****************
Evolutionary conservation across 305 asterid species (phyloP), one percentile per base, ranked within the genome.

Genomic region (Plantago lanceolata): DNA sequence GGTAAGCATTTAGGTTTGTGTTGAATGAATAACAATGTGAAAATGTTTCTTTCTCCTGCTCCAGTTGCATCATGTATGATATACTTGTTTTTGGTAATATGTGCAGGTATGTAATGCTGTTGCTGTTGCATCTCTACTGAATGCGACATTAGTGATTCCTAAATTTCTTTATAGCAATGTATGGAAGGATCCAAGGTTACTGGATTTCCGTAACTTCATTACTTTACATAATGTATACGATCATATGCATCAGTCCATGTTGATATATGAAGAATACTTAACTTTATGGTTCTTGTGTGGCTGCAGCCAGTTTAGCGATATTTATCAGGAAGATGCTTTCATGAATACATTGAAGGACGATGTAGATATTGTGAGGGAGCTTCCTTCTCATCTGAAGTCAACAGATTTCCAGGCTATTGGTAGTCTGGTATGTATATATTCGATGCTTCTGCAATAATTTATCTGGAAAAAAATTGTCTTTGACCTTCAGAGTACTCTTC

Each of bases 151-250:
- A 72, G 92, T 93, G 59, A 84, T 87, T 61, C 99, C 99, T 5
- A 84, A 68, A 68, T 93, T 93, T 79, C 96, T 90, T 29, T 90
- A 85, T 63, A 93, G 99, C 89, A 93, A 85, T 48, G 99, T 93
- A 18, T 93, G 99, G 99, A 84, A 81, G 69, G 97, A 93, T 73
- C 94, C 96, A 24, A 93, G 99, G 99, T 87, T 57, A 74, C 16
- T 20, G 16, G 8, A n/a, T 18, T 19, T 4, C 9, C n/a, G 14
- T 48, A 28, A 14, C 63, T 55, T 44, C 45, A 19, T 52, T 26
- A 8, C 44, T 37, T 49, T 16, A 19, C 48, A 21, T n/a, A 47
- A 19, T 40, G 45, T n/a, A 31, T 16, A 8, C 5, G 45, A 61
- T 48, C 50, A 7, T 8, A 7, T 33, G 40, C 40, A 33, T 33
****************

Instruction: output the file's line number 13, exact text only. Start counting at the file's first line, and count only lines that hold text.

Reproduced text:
- T 48, C 50, A 7, T 8, A 7, T 33, G 40, C 40, A 33, T 33